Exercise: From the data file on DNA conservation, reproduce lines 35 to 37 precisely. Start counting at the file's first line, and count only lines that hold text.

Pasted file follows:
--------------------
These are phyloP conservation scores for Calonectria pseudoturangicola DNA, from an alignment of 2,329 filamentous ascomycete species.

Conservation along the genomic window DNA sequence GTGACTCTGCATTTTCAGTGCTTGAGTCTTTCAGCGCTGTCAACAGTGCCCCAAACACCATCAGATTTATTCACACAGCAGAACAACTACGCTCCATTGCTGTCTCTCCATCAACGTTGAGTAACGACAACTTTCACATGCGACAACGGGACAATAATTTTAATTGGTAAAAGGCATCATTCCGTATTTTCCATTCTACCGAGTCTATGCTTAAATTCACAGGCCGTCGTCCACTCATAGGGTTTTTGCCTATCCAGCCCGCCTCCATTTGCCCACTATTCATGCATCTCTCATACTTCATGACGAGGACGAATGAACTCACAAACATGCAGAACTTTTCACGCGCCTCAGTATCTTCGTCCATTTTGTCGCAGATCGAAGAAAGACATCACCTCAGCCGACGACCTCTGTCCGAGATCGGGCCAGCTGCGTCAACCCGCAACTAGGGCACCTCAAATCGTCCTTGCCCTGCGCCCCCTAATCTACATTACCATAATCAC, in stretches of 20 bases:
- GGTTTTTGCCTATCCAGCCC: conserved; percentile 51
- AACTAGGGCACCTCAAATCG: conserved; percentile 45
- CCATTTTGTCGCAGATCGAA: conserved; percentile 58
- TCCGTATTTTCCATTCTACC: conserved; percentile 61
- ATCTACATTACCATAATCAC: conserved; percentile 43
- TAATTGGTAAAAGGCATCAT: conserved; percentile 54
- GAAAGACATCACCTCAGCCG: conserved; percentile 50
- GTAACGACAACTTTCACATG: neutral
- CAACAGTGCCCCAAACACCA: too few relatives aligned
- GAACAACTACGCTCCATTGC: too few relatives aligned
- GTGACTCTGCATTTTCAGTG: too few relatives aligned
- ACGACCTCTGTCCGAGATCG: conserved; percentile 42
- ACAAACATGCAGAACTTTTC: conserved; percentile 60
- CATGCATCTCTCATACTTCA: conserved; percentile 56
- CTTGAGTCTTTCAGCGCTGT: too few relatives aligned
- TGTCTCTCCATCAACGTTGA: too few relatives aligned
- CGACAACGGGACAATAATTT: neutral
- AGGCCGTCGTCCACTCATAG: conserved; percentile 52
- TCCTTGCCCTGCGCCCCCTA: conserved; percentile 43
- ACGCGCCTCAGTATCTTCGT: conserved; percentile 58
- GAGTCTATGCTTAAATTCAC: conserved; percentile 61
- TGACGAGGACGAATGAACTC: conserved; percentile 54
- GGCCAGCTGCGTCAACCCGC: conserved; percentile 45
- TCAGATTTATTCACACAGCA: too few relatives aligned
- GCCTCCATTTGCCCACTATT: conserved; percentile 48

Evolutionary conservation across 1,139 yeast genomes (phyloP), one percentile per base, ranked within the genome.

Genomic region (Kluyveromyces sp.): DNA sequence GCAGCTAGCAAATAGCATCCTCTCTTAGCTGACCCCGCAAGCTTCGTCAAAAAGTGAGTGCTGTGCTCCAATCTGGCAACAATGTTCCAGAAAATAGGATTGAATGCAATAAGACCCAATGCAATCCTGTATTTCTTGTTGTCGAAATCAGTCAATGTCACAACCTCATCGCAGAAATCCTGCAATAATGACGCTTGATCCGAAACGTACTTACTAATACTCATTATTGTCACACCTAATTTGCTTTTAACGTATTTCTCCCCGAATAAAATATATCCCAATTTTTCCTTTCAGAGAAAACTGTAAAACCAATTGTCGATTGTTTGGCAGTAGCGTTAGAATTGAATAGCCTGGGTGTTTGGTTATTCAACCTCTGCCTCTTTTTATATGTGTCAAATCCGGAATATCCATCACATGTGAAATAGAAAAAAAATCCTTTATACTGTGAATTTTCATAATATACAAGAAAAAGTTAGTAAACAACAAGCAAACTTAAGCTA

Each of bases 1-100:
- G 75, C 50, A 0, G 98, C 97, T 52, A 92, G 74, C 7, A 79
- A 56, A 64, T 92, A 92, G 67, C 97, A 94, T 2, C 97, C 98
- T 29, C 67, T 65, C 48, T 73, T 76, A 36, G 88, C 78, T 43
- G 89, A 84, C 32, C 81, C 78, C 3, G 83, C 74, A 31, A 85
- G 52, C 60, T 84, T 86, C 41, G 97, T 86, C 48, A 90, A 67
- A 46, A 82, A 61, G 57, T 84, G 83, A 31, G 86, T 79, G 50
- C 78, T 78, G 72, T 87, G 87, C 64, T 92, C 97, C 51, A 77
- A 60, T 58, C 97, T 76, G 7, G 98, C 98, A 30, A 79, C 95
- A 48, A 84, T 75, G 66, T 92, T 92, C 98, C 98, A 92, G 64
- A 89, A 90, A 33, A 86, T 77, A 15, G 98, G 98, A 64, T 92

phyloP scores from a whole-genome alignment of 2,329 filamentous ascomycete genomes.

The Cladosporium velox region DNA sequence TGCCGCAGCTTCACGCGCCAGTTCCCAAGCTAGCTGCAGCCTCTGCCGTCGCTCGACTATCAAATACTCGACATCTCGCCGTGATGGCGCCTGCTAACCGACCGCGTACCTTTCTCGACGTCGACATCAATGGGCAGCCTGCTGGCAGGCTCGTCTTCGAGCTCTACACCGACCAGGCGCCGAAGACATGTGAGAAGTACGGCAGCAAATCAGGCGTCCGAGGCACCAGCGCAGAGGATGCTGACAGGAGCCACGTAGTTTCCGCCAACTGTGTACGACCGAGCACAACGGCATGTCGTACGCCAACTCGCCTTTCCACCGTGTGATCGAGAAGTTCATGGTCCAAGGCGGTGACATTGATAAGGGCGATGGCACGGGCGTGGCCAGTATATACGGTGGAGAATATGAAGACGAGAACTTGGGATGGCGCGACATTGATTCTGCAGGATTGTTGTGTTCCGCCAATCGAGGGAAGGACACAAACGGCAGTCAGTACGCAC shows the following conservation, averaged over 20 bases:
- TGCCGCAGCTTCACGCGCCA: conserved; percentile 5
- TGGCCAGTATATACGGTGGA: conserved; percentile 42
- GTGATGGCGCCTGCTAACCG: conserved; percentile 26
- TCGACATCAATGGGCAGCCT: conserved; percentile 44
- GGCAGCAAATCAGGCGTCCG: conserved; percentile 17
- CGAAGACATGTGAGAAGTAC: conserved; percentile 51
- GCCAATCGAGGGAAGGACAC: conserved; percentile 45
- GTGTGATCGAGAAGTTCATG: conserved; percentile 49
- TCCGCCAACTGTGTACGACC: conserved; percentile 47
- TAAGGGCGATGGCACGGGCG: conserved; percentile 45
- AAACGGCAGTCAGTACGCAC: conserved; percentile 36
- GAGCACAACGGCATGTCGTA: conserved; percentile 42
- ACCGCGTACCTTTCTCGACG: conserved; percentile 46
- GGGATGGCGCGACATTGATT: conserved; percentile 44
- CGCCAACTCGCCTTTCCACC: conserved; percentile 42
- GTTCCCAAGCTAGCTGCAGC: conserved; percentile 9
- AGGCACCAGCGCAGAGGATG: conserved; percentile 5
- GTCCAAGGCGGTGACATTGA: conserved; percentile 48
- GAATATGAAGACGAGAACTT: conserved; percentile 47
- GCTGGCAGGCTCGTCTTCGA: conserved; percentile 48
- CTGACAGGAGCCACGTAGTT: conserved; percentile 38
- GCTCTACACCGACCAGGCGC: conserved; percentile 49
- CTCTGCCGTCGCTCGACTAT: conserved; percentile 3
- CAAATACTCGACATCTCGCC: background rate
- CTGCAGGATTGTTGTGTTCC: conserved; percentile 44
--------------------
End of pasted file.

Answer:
- G 52, C 60, T 84, T 86, C 41, G 97, T 86, C 48, A 90, A 67
- A 46, A 82, A 61, G 57, T 84, G 83, A 31, G 86, T 79, G 50
- C 78, T 78, G 72, T 87, G 87, C 64, T 92, C 97, C 51, A 77